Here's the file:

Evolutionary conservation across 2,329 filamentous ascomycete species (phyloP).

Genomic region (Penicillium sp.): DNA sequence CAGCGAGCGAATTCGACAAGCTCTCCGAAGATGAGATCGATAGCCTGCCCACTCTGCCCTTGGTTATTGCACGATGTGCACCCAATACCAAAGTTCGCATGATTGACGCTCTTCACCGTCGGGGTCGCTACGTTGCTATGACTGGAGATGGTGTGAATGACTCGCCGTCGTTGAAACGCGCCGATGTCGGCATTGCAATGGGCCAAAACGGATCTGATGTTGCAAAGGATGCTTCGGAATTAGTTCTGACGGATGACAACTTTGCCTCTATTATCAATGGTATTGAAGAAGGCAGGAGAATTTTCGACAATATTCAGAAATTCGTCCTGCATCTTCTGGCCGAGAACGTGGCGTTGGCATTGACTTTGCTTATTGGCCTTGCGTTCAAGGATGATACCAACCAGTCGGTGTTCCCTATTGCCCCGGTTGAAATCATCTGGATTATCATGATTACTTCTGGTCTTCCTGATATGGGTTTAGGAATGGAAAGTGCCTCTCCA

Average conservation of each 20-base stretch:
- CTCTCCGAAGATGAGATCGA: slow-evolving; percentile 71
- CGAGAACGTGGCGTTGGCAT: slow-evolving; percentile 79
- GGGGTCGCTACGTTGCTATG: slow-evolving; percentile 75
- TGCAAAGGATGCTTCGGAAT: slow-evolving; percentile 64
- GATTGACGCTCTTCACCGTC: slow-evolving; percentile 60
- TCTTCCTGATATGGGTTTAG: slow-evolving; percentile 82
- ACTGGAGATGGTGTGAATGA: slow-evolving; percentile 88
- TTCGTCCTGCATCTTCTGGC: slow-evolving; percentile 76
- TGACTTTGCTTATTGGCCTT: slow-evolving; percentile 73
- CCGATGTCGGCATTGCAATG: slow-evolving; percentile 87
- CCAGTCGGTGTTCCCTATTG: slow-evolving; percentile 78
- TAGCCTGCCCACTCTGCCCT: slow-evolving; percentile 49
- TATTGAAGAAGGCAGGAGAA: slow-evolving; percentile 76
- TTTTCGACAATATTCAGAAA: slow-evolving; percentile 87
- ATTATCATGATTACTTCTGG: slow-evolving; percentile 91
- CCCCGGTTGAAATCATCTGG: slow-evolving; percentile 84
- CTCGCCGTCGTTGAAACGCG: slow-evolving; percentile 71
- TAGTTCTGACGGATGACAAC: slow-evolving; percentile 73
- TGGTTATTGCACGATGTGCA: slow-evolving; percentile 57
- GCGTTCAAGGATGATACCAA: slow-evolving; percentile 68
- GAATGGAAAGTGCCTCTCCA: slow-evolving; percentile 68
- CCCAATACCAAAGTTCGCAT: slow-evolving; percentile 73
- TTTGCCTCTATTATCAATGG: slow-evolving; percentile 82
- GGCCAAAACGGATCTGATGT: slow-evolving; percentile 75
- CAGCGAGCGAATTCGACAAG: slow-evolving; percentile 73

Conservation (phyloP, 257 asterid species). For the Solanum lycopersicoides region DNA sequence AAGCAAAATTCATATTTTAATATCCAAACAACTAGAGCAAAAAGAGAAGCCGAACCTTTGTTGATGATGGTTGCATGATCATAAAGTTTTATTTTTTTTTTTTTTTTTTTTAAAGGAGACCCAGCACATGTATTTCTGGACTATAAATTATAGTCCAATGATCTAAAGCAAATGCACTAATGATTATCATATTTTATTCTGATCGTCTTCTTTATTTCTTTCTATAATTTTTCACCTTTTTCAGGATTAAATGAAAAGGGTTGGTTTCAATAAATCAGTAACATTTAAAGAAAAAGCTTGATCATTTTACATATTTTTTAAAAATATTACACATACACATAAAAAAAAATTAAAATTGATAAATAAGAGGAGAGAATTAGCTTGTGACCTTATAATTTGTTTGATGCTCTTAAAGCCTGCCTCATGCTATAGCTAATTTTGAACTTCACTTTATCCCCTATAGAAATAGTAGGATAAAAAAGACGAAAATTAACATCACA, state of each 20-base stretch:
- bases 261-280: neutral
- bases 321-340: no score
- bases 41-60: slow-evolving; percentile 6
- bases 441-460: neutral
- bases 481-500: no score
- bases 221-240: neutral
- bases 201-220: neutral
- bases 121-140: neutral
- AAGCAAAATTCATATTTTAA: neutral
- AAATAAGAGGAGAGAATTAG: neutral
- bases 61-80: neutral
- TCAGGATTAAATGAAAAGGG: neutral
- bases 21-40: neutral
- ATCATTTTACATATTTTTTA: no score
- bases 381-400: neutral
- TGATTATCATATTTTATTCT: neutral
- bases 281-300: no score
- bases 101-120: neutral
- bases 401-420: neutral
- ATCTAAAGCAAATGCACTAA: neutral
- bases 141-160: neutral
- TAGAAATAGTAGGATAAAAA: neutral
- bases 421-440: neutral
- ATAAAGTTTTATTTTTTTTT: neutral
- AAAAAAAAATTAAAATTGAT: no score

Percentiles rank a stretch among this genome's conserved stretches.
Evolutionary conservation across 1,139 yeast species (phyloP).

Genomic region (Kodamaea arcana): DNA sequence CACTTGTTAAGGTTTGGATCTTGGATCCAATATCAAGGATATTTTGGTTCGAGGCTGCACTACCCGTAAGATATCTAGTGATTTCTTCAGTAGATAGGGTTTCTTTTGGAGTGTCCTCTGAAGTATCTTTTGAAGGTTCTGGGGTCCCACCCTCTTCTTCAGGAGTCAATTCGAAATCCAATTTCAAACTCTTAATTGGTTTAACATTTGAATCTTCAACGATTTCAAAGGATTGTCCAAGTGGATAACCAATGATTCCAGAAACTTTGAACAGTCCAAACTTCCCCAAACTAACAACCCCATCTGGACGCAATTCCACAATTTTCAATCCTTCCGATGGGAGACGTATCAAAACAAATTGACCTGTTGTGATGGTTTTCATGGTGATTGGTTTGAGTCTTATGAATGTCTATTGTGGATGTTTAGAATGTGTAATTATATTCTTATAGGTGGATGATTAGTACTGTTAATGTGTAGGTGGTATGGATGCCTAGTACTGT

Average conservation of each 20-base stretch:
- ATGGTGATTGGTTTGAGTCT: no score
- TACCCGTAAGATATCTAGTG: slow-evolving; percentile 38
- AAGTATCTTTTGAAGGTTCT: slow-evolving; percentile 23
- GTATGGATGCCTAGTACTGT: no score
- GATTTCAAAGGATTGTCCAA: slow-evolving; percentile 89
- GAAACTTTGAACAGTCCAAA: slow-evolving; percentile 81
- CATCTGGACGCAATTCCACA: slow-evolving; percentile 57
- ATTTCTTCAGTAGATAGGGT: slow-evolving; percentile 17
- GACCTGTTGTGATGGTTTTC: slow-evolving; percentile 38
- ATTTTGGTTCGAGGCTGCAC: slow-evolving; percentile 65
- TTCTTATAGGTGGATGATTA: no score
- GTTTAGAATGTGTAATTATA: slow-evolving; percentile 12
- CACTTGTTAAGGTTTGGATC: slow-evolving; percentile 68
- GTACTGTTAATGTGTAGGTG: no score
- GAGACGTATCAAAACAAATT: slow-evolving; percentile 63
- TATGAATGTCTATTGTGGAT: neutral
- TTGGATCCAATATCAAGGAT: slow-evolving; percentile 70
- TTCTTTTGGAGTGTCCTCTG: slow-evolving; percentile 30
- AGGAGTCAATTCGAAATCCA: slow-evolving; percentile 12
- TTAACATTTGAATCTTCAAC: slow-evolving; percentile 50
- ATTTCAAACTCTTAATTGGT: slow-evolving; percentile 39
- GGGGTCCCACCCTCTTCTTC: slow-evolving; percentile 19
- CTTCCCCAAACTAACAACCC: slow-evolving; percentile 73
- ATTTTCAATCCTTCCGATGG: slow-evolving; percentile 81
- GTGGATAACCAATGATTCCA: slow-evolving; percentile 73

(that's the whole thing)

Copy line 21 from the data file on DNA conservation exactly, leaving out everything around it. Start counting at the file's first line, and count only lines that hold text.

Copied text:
- TAGTTCTGACGGATGACAAC: slow-evolving; percentile 73